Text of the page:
The Trump administration is planning to put a blanket ban on most flavored e-cigarettes.
The announcement follows numerous reports and warnings. Hundreds of people across the country have reported strange symptoms from vaping and at least five have died from it. Teenagers are using nicotine at an ever-increasing pace, reversing decades of a downward trend.
On Wednesday morning, President Trump said the country needs to overcome its addiction.
“It’s very dangerous. Children have died. People have died,” the president said.
“We can’t allow people to get sick,” Trump said, sitting in the Oval Office. “And we can’t have our kids be so affected.”
Health and Human Services Secretary Alex Azar II said his agency will outline the new policy alongside the Food and Drug Administration. Together, the two departments are expected to release an action plan within the next month. Along with qualifying the administration’s latest restrictions, it’ll effectively remove most flavored e-cigarettes and nicotine pods from the market.
Tobacco flavors, writes The New York Times, will be among the few varieties allowed to stay. But other popular flavors—like mint and menthol—will be pushed out.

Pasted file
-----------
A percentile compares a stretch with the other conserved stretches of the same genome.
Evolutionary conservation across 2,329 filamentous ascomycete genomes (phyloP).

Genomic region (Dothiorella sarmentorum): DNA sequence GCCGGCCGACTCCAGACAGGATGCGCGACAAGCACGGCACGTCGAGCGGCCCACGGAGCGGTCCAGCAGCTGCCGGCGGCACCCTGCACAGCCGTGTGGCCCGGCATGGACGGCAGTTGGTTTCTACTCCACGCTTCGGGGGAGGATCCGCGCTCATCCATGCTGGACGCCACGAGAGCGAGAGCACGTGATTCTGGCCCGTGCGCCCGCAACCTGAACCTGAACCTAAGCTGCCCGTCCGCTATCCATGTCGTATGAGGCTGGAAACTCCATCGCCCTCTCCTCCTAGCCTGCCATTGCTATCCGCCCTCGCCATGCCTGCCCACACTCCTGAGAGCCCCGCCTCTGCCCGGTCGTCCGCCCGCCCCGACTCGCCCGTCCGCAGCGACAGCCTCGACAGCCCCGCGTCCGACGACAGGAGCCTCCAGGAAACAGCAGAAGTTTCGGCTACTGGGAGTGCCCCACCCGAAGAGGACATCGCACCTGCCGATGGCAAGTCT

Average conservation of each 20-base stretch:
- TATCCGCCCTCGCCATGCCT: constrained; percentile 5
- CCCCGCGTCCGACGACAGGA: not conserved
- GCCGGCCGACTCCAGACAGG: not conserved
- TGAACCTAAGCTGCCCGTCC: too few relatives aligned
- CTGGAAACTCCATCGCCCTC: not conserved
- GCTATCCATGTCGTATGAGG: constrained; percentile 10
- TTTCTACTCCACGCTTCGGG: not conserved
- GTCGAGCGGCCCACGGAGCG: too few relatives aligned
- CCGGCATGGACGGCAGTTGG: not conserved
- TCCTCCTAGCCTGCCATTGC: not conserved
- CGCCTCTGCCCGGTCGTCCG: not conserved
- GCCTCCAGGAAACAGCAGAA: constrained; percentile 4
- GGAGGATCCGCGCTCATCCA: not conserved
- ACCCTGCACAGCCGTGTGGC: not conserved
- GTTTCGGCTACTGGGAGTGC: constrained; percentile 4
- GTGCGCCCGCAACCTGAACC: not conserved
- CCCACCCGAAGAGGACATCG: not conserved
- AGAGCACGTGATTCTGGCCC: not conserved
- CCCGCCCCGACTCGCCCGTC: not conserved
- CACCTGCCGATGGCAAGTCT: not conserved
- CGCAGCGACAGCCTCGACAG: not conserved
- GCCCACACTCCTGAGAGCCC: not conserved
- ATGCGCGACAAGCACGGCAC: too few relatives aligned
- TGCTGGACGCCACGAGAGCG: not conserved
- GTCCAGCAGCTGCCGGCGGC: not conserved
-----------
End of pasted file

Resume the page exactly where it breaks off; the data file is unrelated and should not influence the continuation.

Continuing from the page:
“We simply have to remove these attractive flavored products from the marketplace until they secure FDA approval,” Azar said.
According to the Times, much of the vitriol against e-cigarettes can be traced to its apparent popularity among youth and young adults. Five million minors—most high school-aged—reported using e-cigarettes recently. And Azar says nearly a quarter of all American high schoolers have vaped in the past year, a percentage up five points since 2017.
Azar says that banning flavor pods simply pushes teens towards mint and menthol, rather than encouraging them to quit altogether.
“What we’ve seen has been, and it may be connected, a huge spiking of children’s utilization of mint and menthol e-cigarettes, which remain, by all manufacturers, available in retail stores,” Azar said.
While Juul’s frequently received flak for its devices’ popularity among teens, the company was among the first to praise the administration’s move.
“We strongly agree with the need for aggressive category-wide action on flavored products,” said Juul spokesman Ted Kwong.
However, other industry players haven’t voiced their support. The Vapor Technology Association—which has repeatedly resisted federal attempts at e-cigarette regulation—says banning flavored pods is misguided.
“More than two million Americans have died from cigarette smoking-related illness over the last five years,” said VTA in a statement. “President Trump shouldn’t follow the lead of San Francisco, Mike Bloomberg and the far left anti-business extremists.”